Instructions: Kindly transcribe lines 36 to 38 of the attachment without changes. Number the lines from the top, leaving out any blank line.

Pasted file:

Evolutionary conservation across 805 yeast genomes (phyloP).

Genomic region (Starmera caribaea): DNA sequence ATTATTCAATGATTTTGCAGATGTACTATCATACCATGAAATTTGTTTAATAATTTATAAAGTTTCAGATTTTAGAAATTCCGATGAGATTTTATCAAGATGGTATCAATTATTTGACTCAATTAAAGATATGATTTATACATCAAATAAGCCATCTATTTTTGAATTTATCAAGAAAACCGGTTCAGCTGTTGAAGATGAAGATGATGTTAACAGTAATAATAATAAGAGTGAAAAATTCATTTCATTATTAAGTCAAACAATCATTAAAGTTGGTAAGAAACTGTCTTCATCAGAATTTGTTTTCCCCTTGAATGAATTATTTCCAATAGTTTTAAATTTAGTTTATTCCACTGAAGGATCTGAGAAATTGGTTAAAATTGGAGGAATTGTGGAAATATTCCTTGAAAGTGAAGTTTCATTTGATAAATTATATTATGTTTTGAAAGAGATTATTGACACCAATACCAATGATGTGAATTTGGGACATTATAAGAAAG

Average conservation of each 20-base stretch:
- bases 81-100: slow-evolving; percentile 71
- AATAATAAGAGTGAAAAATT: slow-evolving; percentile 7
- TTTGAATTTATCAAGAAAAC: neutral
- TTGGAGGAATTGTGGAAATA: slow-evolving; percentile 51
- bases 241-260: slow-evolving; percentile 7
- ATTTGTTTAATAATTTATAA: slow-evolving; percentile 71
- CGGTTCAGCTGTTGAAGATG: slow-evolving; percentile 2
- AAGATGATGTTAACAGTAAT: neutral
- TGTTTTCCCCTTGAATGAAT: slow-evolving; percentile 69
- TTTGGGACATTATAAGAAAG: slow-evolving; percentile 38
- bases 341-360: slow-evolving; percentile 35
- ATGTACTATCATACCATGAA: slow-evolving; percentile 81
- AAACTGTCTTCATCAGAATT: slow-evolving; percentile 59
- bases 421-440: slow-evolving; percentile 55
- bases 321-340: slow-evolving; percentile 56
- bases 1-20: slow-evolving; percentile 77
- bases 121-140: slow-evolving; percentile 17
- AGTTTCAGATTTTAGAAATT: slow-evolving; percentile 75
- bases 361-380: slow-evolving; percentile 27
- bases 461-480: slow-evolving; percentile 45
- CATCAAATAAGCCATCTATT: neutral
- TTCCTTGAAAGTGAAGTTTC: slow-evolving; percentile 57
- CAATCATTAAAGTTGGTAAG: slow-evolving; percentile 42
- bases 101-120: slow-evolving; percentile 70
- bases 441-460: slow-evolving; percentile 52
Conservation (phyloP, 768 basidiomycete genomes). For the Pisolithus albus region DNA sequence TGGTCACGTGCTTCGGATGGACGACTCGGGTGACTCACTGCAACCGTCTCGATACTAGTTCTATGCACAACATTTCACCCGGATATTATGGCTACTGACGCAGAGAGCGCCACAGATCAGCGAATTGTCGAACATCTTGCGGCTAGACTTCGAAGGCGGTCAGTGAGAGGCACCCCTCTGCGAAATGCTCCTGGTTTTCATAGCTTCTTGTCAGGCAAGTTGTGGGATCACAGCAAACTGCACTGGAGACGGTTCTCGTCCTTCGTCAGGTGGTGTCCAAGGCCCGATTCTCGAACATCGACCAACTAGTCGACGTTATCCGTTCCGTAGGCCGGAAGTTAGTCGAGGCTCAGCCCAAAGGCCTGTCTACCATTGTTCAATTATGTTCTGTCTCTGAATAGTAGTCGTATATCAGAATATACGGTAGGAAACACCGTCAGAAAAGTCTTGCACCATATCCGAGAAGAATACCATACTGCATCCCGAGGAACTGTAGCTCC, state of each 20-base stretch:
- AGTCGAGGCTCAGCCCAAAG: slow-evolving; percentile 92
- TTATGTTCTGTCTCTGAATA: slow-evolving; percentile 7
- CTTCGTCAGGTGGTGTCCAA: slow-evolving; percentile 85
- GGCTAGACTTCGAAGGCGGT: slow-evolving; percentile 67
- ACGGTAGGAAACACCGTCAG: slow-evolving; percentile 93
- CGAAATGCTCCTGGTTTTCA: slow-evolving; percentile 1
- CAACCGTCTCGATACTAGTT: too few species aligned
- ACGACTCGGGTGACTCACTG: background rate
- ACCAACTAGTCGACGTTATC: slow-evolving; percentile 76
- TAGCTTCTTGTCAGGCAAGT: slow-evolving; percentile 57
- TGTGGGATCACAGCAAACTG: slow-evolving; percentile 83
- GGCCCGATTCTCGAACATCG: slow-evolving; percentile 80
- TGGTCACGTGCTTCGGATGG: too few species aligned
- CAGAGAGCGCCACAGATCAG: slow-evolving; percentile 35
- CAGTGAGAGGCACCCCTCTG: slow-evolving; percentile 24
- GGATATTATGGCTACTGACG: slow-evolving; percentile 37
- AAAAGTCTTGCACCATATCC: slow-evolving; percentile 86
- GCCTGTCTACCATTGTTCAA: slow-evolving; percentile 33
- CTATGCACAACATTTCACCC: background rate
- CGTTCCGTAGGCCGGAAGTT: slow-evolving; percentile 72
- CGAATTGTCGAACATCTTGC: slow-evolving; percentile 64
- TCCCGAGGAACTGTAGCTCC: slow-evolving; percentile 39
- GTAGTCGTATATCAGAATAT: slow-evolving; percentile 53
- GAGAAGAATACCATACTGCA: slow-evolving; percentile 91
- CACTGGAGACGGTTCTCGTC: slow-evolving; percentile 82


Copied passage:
- CAACCGTCTCGATACTAGTT: too few species aligned
- ACGACTCGGGTGACTCACTG: background rate
- ACCAACTAGTCGACGTTATC: slow-evolving; percentile 76